Hypertension Now, Heart Risk Later

Blood pressure changes can increase stroke risk

/ Author:  / Reviewed by: Joseph V. Madia, MD

(RxWiki News) Blood pressure changes during middle age may be more significant than they appear. An increase or decrease in blood pressure during that period can increase lifetime risk of heart disease and stroke.

Individuals who maintain or lower their blood pressure by the age of 55 appear to have the lowest lifetime risk of cardiovascular disease, with a risk between 22 percent and 41 percent, while those who already have high blood pressure by age 55 are at the highest risk, between 42 percent and 69 percent.

"Exercise and consume healthy foods to keep blood pressure low."

Norrina Allen, lead author of the study and assistant professor in the department of preventive medicine at the Northwestern University Feinberg School of Medicine, said considering blood pressure changes may provide more accurate estimates for lifetime cardiovascular disease risk, and could better help doctors anticipate individual risk and suggest prevention strategies.

He noted that both avoiding hypertension during middle age or delaying its onset appear to have a significant impact on a patient's remaining lifetime risk for heart disease.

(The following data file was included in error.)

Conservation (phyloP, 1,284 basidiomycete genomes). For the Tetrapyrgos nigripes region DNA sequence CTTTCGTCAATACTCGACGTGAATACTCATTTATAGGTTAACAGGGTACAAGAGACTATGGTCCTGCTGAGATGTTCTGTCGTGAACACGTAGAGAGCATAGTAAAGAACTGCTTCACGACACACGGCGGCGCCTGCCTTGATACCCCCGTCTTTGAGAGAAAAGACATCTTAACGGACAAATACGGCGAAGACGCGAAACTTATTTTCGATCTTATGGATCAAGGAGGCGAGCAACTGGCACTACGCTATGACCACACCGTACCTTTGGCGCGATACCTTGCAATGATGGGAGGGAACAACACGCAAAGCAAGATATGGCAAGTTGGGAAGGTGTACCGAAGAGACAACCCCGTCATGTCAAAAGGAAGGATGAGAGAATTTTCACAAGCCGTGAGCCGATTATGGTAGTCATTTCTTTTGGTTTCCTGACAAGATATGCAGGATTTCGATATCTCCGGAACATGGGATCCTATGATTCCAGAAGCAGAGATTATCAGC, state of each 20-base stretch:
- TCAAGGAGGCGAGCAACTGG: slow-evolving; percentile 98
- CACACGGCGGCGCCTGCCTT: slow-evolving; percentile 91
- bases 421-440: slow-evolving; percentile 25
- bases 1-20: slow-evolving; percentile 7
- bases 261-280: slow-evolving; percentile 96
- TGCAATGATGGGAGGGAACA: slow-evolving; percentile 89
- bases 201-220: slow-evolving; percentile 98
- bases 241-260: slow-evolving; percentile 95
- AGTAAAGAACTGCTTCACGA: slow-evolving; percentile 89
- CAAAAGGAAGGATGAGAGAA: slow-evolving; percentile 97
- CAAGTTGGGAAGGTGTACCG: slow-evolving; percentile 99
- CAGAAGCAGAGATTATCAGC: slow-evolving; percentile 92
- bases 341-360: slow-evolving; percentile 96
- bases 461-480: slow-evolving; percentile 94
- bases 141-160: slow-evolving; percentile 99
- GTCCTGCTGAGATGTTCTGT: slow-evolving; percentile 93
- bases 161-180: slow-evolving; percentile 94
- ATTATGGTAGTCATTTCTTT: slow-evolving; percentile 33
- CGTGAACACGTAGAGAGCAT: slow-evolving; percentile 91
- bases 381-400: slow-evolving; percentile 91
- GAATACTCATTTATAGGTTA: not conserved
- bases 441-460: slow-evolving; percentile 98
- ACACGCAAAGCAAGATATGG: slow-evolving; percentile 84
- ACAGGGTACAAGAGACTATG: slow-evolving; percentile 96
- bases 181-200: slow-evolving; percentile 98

Researchers reviewed data for 61,585 patients who participated in the Cardiovascular Lifetime Risk Pooling Project, in which investigators examined how changes in blood pressure during middle age affected lifetime heart disease risk. For the purpose of the study, 55 was considered middle age.

During the study blood pressure was tracked from an average of 14 years prior through age 55. Patients were then followed until their first cardiovascular event, such as a heart attack or stroke, death or age 95.

They found that nearly 70 percent of men who develop high blood pressure during middle age experience a cardiovascular event by the age of 85.

Researchers also discovered that women who develop high blood pressure during middle age, at an average age of 41, have a higher lifetime heart risk at 49 percent as compared to those who maintain normal blood pressure through the age of 55. Women were more likely to have blood pressure increases during middle age.

Overall lifetime cardiovascular risk for those 55 and older was 53 percent for men and 40 percent for women when all blood pressure levels were considered.

Researchers said that the findings allow those most at risk of heart disease or stroke to take preventative steps to protect their health.

The study was recently published in Circulation: Journal of the American Heart Association.

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Review Date: 
December 15, 2011
Last Updated:
December 19, 2011